U.S. Security-Related Agreements in Force Since 1955

U.S. Security-Related Agreements in Force Since 1955: Introducing a New Database

Jennifer Kavanagh
Copyright Date: 2014
Published by: RAND Corporation
Pages: 84
OPEN ACCESS
https://www.jstor.org/stable/10.7249/j.ctt14bs4zn
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  • Book Info
    U.S. Security-Related Agreements in Force Since 1955
    Book Description:

    The U.S. portfolio of treaties and agreements can offer insights into the distribution and depth of U.S. international commitments, including military commitments, relationships, capabilities, and vulnerabilities in a given area. To overcome shortcomings in existing datasets and indexes to these treaties and agreements, the author developed a comprehensive database that will enhance researchers’ ability to study the full portfolio of agreements.

    eISBN: 978-0-8330-8958-8
    Subjects: Political Science, Law

Table of Contents

  1. (pp. 1-8)

    Treaties and agreements are powerful foreign policy tools that the United States uses to build and solidify relationships with partners and to influence the behavior of other states (Simmons, 1998; Keohane, 1984; Brierly, 1963; Keohane, 1993; Friedmann, 1964).¹ This is especially true of security-related treaties and agreements, which can include military alliances, joint training agreements, materiel transfers, and access treaties. Security treaties may provide guarantees of protection, deterrence, dissuasion, reassurance during peacetime, the addition of friendly capabilities used for balancing or augmentation during wartime, military training or financial assistance, and specialized intelligence (Morrow, 2000). Treaties can also be asymmetric, and...

  2. (pp. 9-18)

    The dataset includes all treaties and agreements that were in force at any time between 1955 and 2012. This means that it includes treaties signed before 1955, so long as the treaty remained in force through the 1955 cutoff date. The choice of 1955 as the start date for our analysis was driven by our intended use of the initial version of the data. Specifically, we needed a dataset that would generate counts of the number of agreements between the United States and partner countries for each year from 1955 on. The dataset, therefore, does not include agreements that were...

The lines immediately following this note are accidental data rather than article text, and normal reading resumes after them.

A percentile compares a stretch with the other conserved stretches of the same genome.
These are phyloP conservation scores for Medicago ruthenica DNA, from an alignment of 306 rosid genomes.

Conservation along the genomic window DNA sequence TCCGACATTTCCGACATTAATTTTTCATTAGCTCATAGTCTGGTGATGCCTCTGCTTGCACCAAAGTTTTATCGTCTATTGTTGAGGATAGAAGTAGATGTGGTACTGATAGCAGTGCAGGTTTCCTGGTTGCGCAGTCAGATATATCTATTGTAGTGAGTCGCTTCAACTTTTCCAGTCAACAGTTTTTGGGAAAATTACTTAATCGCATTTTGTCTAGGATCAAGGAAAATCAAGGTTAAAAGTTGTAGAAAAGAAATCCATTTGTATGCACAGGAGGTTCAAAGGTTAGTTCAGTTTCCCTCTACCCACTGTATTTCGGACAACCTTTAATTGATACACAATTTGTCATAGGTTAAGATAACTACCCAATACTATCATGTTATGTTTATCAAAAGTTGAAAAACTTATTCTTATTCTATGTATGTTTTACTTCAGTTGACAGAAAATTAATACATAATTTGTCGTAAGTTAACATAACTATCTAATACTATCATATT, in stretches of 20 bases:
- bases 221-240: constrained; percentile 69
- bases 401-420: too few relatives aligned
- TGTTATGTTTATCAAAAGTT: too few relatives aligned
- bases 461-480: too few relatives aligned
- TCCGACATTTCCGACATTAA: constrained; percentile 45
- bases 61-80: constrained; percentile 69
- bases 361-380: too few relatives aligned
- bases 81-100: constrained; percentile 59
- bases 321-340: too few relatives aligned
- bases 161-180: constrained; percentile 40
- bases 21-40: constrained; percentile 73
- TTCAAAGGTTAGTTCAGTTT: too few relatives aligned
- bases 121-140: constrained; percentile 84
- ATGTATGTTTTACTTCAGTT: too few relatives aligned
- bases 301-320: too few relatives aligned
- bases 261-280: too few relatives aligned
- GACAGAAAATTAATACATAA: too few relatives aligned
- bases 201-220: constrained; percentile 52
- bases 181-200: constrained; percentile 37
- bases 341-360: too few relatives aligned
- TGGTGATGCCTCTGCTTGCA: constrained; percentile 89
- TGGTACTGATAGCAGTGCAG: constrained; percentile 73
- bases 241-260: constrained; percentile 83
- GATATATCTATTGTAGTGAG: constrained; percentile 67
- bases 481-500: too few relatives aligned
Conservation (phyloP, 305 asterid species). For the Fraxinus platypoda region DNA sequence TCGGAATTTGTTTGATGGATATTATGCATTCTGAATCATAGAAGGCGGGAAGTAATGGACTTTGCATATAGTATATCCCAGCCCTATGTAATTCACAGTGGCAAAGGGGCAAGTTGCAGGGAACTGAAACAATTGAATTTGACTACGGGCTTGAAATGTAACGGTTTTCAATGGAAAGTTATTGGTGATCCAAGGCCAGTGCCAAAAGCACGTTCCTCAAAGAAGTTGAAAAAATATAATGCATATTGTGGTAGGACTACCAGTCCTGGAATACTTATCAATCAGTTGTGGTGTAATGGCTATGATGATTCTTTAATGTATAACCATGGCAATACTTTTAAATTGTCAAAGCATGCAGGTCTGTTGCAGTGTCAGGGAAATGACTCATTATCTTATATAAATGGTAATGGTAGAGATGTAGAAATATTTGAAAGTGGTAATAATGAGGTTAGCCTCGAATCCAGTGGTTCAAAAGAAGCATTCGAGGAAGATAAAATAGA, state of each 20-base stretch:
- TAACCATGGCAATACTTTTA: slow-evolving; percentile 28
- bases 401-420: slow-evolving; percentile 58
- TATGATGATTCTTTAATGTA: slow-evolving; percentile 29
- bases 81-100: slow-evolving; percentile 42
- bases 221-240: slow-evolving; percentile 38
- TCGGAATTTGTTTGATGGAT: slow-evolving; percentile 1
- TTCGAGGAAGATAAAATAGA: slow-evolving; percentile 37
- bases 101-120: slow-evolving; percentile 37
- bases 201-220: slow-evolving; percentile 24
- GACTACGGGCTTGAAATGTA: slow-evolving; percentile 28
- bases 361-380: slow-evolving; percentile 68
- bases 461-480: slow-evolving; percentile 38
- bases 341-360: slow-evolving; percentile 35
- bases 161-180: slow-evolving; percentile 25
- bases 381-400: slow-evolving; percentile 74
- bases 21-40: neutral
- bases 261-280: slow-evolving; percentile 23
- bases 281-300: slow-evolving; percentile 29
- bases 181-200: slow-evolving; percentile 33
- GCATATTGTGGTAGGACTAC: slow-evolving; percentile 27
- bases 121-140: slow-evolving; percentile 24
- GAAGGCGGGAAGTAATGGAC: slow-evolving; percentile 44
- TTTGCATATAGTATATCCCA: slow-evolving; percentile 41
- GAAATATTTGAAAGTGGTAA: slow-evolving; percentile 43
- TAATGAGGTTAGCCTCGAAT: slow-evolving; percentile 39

3. (pp. 19-36)

    This chapter provides some initial descriptive statistics that summarize the information contained in the treaty database and discusses some of the ways in which the database can be used and analyzed to answer questions about the security-related treaties and agreements signed by the United States. This initial version of the data includes 5,548 individual entries, once the multilateral agreements are decomposed into bilateral pairs. Of this number, 3,223 are individual bilateral treaties and the rest are bilateral pairs created from multilateral agreements (2,325).

    A first issue an analyst might be interested in exploring with the database is the regional distribution...

  4. (pp. 37-40)

    While the treaty database described in this report represents a substantial improvement over other datasets that consider security agreements and military alliances and existing data sources on security treaties and agreements in terms of its comprehensive record of U.S. security commitments over time and its ability to support empirical analysis, there are still a number of limitations and ways that the data could be improved. First, the treaty data rely on only two of the existing treaty and agreement data sources described at the outset of this report: records kept and reported publicly by the State Department and the Kavass...

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